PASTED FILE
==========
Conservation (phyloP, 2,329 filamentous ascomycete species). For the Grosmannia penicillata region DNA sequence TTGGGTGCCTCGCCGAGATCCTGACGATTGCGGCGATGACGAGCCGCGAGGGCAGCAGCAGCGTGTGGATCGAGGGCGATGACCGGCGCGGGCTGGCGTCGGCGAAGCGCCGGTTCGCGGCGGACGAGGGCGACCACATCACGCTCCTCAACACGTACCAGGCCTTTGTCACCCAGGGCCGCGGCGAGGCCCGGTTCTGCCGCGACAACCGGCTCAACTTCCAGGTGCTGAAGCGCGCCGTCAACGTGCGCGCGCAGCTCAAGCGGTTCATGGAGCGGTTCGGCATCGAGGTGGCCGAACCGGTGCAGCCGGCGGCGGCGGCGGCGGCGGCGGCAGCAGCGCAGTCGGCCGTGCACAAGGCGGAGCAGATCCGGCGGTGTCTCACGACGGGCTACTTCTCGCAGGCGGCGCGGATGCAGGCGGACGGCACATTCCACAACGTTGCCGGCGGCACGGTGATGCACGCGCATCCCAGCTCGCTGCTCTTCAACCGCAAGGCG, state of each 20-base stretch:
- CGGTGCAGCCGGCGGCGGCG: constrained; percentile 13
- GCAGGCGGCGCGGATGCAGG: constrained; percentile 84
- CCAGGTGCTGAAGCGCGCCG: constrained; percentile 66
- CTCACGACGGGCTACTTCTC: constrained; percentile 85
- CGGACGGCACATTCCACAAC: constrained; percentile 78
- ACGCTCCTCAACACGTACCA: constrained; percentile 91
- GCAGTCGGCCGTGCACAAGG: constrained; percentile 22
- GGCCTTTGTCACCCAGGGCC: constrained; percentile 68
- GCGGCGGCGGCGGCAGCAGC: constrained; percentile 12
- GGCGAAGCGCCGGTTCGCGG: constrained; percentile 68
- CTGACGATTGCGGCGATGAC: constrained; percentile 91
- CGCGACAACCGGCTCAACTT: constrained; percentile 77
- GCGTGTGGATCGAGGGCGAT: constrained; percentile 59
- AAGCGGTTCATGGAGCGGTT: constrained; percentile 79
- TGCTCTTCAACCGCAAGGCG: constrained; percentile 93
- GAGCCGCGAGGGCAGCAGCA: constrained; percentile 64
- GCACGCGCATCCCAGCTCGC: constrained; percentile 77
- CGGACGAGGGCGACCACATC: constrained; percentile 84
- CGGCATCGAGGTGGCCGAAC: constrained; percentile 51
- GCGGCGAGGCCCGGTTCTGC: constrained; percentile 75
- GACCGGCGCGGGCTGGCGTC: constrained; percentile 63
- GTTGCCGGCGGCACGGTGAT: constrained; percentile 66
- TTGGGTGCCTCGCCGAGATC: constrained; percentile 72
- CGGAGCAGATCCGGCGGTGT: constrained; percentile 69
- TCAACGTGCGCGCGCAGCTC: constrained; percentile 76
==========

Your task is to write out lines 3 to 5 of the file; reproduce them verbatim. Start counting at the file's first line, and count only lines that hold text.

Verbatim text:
- GCAGGCGGCGCGGATGCAGG: constrained; percentile 84
- CCAGGTGCTGAAGCGCGCCG: constrained; percentile 66
- CTCACGACGGGCTACTTCTC: constrained; percentile 85